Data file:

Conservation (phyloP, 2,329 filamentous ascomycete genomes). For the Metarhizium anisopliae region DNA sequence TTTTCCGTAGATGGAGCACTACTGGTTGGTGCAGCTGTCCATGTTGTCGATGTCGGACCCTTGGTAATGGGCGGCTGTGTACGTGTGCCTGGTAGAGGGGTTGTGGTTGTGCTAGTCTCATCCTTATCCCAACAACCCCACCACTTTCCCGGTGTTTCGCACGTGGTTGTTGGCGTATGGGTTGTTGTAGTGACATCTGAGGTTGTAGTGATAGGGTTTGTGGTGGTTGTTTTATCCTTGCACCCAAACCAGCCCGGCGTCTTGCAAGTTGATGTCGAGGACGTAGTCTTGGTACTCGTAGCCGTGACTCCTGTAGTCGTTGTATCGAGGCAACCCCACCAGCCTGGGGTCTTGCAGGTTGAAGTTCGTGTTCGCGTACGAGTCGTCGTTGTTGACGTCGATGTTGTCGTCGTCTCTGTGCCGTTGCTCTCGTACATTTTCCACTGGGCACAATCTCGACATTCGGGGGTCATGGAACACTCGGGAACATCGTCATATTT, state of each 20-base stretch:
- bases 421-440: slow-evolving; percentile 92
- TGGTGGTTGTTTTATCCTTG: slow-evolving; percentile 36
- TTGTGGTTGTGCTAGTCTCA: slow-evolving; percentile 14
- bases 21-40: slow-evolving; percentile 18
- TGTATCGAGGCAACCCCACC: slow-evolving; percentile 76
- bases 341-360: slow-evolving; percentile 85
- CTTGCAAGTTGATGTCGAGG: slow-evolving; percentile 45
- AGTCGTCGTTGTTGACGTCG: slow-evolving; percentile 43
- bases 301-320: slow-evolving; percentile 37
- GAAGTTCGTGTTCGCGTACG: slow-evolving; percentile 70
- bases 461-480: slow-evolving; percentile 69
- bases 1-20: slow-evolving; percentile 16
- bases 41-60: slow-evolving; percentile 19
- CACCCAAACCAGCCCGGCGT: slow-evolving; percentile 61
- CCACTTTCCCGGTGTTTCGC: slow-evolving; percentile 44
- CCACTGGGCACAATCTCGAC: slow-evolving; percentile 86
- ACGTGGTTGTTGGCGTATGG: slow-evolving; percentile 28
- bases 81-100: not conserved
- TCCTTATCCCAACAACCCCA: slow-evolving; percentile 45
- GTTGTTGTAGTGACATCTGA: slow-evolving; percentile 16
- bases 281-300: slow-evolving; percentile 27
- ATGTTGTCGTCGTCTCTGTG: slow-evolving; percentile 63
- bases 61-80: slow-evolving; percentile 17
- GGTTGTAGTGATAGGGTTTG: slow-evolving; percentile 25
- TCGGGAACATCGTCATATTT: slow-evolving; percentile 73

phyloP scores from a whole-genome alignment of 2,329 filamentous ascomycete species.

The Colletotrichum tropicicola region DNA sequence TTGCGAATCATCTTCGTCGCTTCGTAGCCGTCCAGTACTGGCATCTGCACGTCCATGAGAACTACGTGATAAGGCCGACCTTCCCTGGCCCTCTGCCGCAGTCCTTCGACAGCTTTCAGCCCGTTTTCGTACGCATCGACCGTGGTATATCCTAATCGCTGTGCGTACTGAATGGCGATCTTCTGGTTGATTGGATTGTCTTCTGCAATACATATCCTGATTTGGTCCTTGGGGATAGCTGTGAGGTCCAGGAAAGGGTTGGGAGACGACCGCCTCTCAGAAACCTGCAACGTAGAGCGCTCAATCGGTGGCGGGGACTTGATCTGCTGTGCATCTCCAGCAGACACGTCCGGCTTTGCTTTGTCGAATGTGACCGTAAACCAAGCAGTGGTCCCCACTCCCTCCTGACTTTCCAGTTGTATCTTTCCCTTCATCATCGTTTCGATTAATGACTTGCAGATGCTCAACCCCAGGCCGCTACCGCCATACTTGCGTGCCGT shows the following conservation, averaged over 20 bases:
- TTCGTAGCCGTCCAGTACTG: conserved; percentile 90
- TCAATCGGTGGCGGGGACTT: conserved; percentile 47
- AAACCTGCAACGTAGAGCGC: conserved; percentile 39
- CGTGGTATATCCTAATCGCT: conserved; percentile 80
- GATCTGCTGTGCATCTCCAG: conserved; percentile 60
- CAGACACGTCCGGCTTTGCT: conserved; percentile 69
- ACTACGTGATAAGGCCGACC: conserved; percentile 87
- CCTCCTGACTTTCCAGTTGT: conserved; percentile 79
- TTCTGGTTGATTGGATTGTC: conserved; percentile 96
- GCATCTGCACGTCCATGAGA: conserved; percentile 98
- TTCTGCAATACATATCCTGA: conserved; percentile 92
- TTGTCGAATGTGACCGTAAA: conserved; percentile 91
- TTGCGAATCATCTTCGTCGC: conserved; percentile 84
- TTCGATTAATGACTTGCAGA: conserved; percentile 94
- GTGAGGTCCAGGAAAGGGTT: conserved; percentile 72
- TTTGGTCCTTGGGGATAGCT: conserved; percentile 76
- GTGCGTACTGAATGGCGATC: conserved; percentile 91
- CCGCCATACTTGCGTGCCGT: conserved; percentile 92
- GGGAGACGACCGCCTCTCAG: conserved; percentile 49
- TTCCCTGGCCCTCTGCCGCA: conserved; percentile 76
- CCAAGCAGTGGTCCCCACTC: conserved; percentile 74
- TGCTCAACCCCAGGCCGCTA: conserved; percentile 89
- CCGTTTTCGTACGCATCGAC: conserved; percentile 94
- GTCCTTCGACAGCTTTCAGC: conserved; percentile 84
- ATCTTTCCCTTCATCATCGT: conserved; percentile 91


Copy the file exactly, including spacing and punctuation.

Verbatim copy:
Conservation (phyloP, 2,329 filamentous ascomycete genomes). For the Metarhizium anisopliae region DNA sequence TTTTCCGTAGATGGAGCACTACTGGTTGGTGCAGCTGTCCATGTTGTCGATGTCGGACCCTTGGTAATGGGCGGCTGTGTACGTGTGCCTGGTAGAGGGGTTGTGGTTGTGCTAGTCTCATCCTTATCCCAACAACCCCACCACTTTCCCGGTGTTTCGCACGTGGTTGTTGGCGTATGGGTTGTTGTAGTGACATCTGAGGTTGTAGTGATAGGGTTTGTGGTGGTTGTTTTATCCTTGCACCCAAACCAGCCCGGCGTCTTGCAAGTTGATGTCGAGGACGTAGTCTTGGTACTCGTAGCCGTGACTCCTGTAGTCGTTGTATCGAGGCAACCCCACCAGCCTGGGGTCTTGCAGGTTGAAGTTCGTGTTCGCGTACGAGTCGTCGTTGTTGACGTCGATGTTGTCGTCGTCTCTGTGCCGTTGCTCTCGTACATTTTCCACTGGGCACAATCTCGACATTCGGGGGTCATGGAACACTCGGGAACATCGTCATATTT, state of each 20-base stretch:
- bases 421-440: slow-evolving; percentile 92
- TGGTGGTTGTTTTATCCTTG: slow-evolving; percentile 36
- TTGTGGTTGTGCTAGTCTCA: slow-evolving; percentile 14
- bases 21-40: slow-evolving; percentile 18
- TGTATCGAGGCAACCCCACC: slow-evolving; percentile 76
- bases 341-360: slow-evolving; percentile 85
- CTTGCAAGTTGATGTCGAGG: slow-evolving; percentile 45
- AGTCGTCGTTGTTGACGTCG: slow-evolving; percentile 43
- bases 301-320: slow-evolving; percentile 37
- GAAGTTCGTGTTCGCGTACG: slow-evolving; percentile 70
- bases 461-480: slow-evolving; percentile 69
- bases 1-20: slow-evolving; percentile 16
- bases 41-60: slow-evolving; percentile 19
- CACCCAAACCAGCCCGGCGT: slow-evolving; percentile 61
- CCACTTTCCCGGTGTTTCGC: slow-evolving; percentile 44
- CCACTGGGCACAATCTCGAC: slow-evolving; percentile 86
- ACGTGGTTGTTGGCGTATGG: slow-evolving; percentile 28
- bases 81-100: not conserved
- TCCTTATCCCAACAACCCCA: slow-evolving; percentile 45
- GTTGTTGTAGTGACATCTGA: slow-evolving; percentile 16
- bases 281-300: slow-evolving; percentile 27
- ATGTTGTCGTCGTCTCTGTG: slow-evolving; percentile 63
- bases 61-80: slow-evolving; percentile 17
- GGTTGTAGTGATAGGGTTTG: slow-evolving; percentile 25
- TCGGGAACATCGTCATATTT: slow-evolving; percentile 73

phyloP scores from a whole-genome alignment of 2,329 filamentous ascomycete species.

The Colletotrichum tropicicola region DNA sequence TTGCGAATCATCTTCGTCGCTTCGTAGCCGTCCAGTACTGGCATCTGCACGTCCATGAGAACTACGTGATAAGGCCGACCTTCCCTGGCCCTCTGCCGCAGTCCTTCGACAGCTTTCAGCCCGTTTTCGTACGCATCGACCGTGGTATATCCTAATCGCTGTGCGTACTGAATGGCGATCTTCTGGTTGATTGGATTGTCTTCTGCAATACATATCCTGATTTGGTCCTTGGGGATAGCTGTGAGGTCCAGGAAAGGGTTGGGAGACGACCGCCTCTCAGAAACCTGCAACGTAGAGCGCTCAATCGGTGGCGGGGACTTGATCTGCTGTGCATCTCCAGCAGACACGTCCGGCTTTGCTTTGTCGAATGTGACCGTAAACCAAGCAGTGGTCCCCACTCCCTCCTGACTTTCCAGTTGTATCTTTCCCTTCATCATCGTTTCGATTAATGACTTGCAGATGCTCAACCCCAGGCCGCTACCGCCATACTTGCGTGCCGT shows the following conservation, averaged over 20 bases:
- TTCGTAGCCGTCCAGTACTG: conserved; percentile 90
- TCAATCGGTGGCGGGGACTT: conserved; percentile 47
- AAACCTGCAACGTAGAGCGC: conserved; percentile 39
- CGTGGTATATCCTAATCGCT: conserved; percentile 80
- GATCTGCTGTGCATCTCCAG: conserved; percentile 60
- CAGACACGTCCGGCTTTGCT: conserved; percentile 69
- ACTACGTGATAAGGCCGACC: conserved; percentile 87
- CCTCCTGACTTTCCAGTTGT: conserved; percentile 79
- TTCTGGTTGATTGGATTGTC: conserved; percentile 96
- GCATCTGCACGTCCATGAGA: conserved; percentile 98
- TTCTGCAATACATATCCTGA: conserved; percentile 92
- TTGTCGAATGTGACCGTAAA: conserved; percentile 91
- TTGCGAATCATCTTCGTCGC: conserved; percentile 84
- TTCGATTAATGACTTGCAGA: conserved; percentile 94
- GTGAGGTCCAGGAAAGGGTT: conserved; percentile 72
- TTTGGTCCTTGGGGATAGCT: conserved; percentile 76
- GTGCGTACTGAATGGCGATC: conserved; percentile 91
- CCGCCATACTTGCGTGCCGT: conserved; percentile 92
- GGGAGACGACCGCCTCTCAG: conserved; percentile 49
- TTCCCTGGCCCTCTGCCGCA: conserved; percentile 76
- CCAAGCAGTGGTCCCCACTC: conserved; percentile 74
- TGCTCAACCCCAGGCCGCTA: conserved; percentile 89
- CCGTTTTCGTACGCATCGAC: conserved; percentile 94
- GTCCTTCGACAGCTTTCAGC: conserved; percentile 84
- ATCTTTCCCTTCATCATCGT: conserved; percentile 91